Going Public

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Ultimately, not even token shows made the air -- but Wycisk doesn't think this constitutes a broken promise. "There were no commitments," he says. "There were discussions about different possibilities, but they were rejected as not making sense at that point." Instead, Grand Junction residents were subjected to features like Denver traffic reports -- a practice that's since been discontinued even here, where they might serve a purpose. Wycisk maintains that listeners surveyed by Colorado Public Radio don't want traffic information, "because they know they can find it other places."

Within months, all of KPRN's volunteers were ordered to vacate the premises, and the station became, in essence, a KCFR simulcaster again. But while the negative publicity surrounding the event initially caused CPR's Western Slope membership to plummet, circumstances improved more quickly than many people expected. "Once the new programming came in, the audience doubled in a relatively short period of time," Wycisk says. "So clearly, it wasn't the listening public that was upset. It was volunteers who didn't have the space on the air to do their programming." To put it bluntly, Wycisk implies that former DJs were ticked off primarily because their playpen had been taken away.

Confronted by Colorado Public Radio's inflexible stance, Krakowski and the rest of KPRN's community advisory board countered by petitioning the FCC to stop the merger under the theory that it didn't adequately serve Grand Junction listeners. When these complaints went nowhere, a number of onetime KPRN volunteers in association with another local, Peter Trosclair, decided to look into starting up a station like the one they felt they'd lost. They filed a construction permit in 1993 and received the FCC's permission to build a 16-watt facility.

Buoyed by this victory, the group later applied for another Grand Junction frequency that would have allowed them to broadcast with 50,000 watts of juice. But they soon found themselves competing for the privilege of doing so with eleven other entities, including, predictably, Colorado Public Radio. A few years afterward, the twelve parties, goaded by the FCC, held a private auction to determine who would get the signal, with the winner agreeing to divide the high bid among the other contestants. Marantha Broadcasting wound up tendering $440,000, and the Trosclair collective used its $40,000 piece of the pie to finally put its 16-watt station on the air.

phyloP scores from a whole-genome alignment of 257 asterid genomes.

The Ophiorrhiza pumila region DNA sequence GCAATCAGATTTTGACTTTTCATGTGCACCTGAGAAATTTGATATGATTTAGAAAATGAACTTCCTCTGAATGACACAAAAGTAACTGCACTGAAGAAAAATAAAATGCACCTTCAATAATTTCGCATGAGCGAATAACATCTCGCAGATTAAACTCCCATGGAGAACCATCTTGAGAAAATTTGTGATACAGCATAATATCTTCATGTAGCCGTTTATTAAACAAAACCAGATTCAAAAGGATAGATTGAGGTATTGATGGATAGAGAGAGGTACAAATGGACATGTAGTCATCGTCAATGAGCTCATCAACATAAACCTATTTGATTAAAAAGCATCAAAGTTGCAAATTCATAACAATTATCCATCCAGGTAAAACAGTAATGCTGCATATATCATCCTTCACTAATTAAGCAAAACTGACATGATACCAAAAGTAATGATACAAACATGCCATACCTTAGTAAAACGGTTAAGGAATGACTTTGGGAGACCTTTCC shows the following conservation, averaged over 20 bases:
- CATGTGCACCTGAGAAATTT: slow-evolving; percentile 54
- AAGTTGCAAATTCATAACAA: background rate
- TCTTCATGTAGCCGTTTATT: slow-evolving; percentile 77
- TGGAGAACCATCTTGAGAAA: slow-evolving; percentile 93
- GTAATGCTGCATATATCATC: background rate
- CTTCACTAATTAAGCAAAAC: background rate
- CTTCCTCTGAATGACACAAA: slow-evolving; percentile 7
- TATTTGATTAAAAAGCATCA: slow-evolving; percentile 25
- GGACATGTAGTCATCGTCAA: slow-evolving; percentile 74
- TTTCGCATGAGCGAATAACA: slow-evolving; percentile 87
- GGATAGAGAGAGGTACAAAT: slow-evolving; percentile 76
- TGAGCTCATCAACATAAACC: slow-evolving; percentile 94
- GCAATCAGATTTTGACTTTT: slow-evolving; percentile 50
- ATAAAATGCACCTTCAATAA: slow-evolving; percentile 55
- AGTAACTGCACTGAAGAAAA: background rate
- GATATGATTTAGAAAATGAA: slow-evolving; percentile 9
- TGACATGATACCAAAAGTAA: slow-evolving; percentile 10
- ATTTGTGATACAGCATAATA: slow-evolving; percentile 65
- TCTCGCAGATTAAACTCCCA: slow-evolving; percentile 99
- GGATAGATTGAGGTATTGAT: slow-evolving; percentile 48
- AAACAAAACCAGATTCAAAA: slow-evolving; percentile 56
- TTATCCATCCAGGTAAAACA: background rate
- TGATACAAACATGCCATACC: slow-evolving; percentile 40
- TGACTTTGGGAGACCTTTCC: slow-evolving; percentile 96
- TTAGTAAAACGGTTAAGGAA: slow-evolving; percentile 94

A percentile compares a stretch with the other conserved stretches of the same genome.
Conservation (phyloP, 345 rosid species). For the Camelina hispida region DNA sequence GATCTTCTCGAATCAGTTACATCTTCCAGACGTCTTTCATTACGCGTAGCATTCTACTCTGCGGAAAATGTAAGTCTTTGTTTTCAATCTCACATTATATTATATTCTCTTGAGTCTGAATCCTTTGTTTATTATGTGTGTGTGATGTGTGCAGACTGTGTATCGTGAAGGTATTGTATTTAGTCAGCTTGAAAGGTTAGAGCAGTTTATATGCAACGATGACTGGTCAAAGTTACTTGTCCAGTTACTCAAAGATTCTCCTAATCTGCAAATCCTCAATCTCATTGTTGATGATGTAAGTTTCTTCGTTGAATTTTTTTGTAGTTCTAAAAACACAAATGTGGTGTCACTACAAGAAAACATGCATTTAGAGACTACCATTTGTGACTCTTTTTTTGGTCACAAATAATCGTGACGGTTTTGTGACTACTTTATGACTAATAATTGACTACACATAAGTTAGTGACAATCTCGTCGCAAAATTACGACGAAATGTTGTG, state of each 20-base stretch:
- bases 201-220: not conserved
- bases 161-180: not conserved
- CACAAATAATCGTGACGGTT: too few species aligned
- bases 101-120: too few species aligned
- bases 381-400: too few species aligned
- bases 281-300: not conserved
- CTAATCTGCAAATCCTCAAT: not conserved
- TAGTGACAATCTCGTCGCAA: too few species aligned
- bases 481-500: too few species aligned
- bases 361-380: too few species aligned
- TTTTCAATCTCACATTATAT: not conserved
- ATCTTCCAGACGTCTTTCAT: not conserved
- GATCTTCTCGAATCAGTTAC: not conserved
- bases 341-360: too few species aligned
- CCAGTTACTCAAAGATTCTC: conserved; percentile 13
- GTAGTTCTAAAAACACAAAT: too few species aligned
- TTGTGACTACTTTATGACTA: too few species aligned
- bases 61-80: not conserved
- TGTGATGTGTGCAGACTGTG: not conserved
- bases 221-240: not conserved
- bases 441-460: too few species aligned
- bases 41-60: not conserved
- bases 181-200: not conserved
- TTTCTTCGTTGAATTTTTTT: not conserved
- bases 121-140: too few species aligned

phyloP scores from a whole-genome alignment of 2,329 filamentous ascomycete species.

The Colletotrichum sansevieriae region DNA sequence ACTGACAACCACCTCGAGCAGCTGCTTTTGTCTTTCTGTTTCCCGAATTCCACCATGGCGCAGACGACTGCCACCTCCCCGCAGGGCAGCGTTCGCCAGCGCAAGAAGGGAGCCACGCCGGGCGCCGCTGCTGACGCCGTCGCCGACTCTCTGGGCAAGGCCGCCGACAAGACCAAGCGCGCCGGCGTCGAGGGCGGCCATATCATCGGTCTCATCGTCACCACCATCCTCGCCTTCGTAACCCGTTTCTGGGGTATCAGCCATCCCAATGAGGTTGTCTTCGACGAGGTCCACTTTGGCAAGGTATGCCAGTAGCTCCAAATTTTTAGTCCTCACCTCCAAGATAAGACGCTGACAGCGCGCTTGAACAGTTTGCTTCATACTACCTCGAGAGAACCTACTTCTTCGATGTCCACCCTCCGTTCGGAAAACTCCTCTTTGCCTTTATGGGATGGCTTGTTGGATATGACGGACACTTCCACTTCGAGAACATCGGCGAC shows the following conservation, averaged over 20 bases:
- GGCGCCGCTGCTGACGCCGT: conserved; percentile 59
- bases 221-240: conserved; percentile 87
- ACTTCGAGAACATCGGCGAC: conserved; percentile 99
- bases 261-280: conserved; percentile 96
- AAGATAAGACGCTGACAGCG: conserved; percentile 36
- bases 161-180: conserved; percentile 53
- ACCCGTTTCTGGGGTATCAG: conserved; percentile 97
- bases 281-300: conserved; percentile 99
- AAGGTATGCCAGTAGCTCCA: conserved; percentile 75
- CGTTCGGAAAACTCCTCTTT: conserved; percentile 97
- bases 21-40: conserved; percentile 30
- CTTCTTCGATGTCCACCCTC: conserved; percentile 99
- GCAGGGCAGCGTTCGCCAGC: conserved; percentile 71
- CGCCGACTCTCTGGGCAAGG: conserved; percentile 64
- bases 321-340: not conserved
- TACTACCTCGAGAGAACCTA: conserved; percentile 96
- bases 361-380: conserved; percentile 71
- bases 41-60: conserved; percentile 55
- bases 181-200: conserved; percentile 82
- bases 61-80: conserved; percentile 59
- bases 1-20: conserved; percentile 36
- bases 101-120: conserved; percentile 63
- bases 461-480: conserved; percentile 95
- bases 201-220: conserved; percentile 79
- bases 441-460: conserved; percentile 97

The new outlet, dubbed KAFM, bowed in March 1999, and its growing popularity belies the claim that only amateur DJs with too much time on their hands care about it. KAFM's done so well, in fact, that it's in the process of purchasing a new building that will eventually include a 75-seat auditorium designed for live radio theater, concerts and community affairs seminars of the sort CPR doesn't offer, even though both of its channels reach Grand Junction: KPRN is now all news, while the classical signal is provided by KPRU in Delta.

"Colorado Public Radio gets a lot of support, especially from news junkies who like NPR," concedes Trosclair, now KAFM's general manager. "But we offer an alternative to what they do, and we're truly community-based. They do everything by satellite and computer."

That's not entirely accurate, but close. When KPRN became part of CPR, much was made about expanding the size of the staff in Grand Junction, but that never materialized. Five employees were based there when CPR was formed, and now there are three: a producer, Laura Carlson, who contributes to Colorado Matters, plus an engineer and an "underwriting associate." The station still has a storefront prominently located on the pedestrian walkway lining Grand Junction's quaint Main Street, and its glass front affords passersby a look at a DJ set-up and other broadcasting equipment. But these days it gets as much use as a museum display.

To Wycisk, KAFM's presence isn't troubling in the slightest. "The more, the better," he says.

Over the years, most public-radio operators have worked under the assumption that there's a finite number of people in any given area who will donate to stations like theirs. By this way of thinking, each dollar a new outlet earns is a dollar a previously existing operation loses. But Wycisk rejects that theory.

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Michael Roberts has written for Westword since October 1990, serving stints as music editor and media columnist. He currently covers everything from breaking news and politics to sports and stories that defy categorization.
Contact: Michael Roberts